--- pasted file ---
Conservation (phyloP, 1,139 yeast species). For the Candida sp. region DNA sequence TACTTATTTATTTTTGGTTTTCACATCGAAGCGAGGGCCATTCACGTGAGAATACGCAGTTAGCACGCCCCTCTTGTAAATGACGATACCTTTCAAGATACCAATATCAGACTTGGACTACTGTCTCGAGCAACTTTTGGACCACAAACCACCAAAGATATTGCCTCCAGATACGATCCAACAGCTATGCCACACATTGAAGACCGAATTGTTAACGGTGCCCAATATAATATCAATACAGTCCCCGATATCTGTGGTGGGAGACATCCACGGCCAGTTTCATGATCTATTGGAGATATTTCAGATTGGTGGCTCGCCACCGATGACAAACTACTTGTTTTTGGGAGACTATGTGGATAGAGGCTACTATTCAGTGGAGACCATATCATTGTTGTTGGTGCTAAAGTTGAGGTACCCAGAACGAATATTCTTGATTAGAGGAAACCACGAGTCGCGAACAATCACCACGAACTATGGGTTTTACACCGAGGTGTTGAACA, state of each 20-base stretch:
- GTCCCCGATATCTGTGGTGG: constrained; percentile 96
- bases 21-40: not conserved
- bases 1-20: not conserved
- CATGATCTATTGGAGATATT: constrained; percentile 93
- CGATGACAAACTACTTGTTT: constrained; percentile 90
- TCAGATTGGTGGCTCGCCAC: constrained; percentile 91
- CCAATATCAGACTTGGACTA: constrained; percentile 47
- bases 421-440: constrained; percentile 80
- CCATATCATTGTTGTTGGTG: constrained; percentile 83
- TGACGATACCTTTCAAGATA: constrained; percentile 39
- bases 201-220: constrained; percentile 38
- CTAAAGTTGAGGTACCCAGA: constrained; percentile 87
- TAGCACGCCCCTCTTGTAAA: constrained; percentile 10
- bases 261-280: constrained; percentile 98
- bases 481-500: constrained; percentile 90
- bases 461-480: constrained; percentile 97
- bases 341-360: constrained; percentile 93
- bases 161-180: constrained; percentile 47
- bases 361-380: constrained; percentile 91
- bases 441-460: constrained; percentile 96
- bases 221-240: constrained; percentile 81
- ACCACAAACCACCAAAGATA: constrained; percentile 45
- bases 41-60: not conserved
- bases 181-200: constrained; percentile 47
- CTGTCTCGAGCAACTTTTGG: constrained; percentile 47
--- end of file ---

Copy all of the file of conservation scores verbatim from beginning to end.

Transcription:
Conservation (phyloP, 1,139 yeast species). For the Candida sp. region DNA sequence TACTTATTTATTTTTGGTTTTCACATCGAAGCGAGGGCCATTCACGTGAGAATACGCAGTTAGCACGCCCCTCTTGTAAATGACGATACCTTTCAAGATACCAATATCAGACTTGGACTACTGTCTCGAGCAACTTTTGGACCACAAACCACCAAAGATATTGCCTCCAGATACGATCCAACAGCTATGCCACACATTGAAGACCGAATTGTTAACGGTGCCCAATATAATATCAATACAGTCCCCGATATCTGTGGTGGGAGACATCCACGGCCAGTTTCATGATCTATTGGAGATATTTCAGATTGGTGGCTCGCCACCGATGACAAACTACTTGTTTTTGGGAGACTATGTGGATAGAGGCTACTATTCAGTGGAGACCATATCATTGTTGTTGGTGCTAAAGTTGAGGTACCCAGAACGAATATTCTTGATTAGAGGAAACCACGAGTCGCGAACAATCACCACGAACTATGGGTTTTACACCGAGGTGTTGAACA, state of each 20-base stretch:
- GTCCCCGATATCTGTGGTGG: constrained; percentile 96
- bases 21-40: not conserved
- bases 1-20: not conserved
- CATGATCTATTGGAGATATT: constrained; percentile 93
- CGATGACAAACTACTTGTTT: constrained; percentile 90
- TCAGATTGGTGGCTCGCCAC: constrained; percentile 91
- CCAATATCAGACTTGGACTA: constrained; percentile 47
- bases 421-440: constrained; percentile 80
- CCATATCATTGTTGTTGGTG: constrained; percentile 83
- TGACGATACCTTTCAAGATA: constrained; percentile 39
- bases 201-220: constrained; percentile 38
- CTAAAGTTGAGGTACCCAGA: constrained; percentile 87
- TAGCACGCCCCTCTTGTAAA: constrained; percentile 10
- bases 261-280: constrained; percentile 98
- bases 481-500: constrained; percentile 90
- bases 461-480: constrained; percentile 97
- bases 341-360: constrained; percentile 93
- bases 161-180: constrained; percentile 47
- bases 361-380: constrained; percentile 91
- bases 441-460: constrained; percentile 96
- bases 221-240: constrained; percentile 81
- ACCACAAACCACCAAAGATA: constrained; percentile 45
- bases 41-60: not conserved
- bases 181-200: constrained; percentile 47
- CTGTCTCGAGCAACTTTTGG: constrained; percentile 47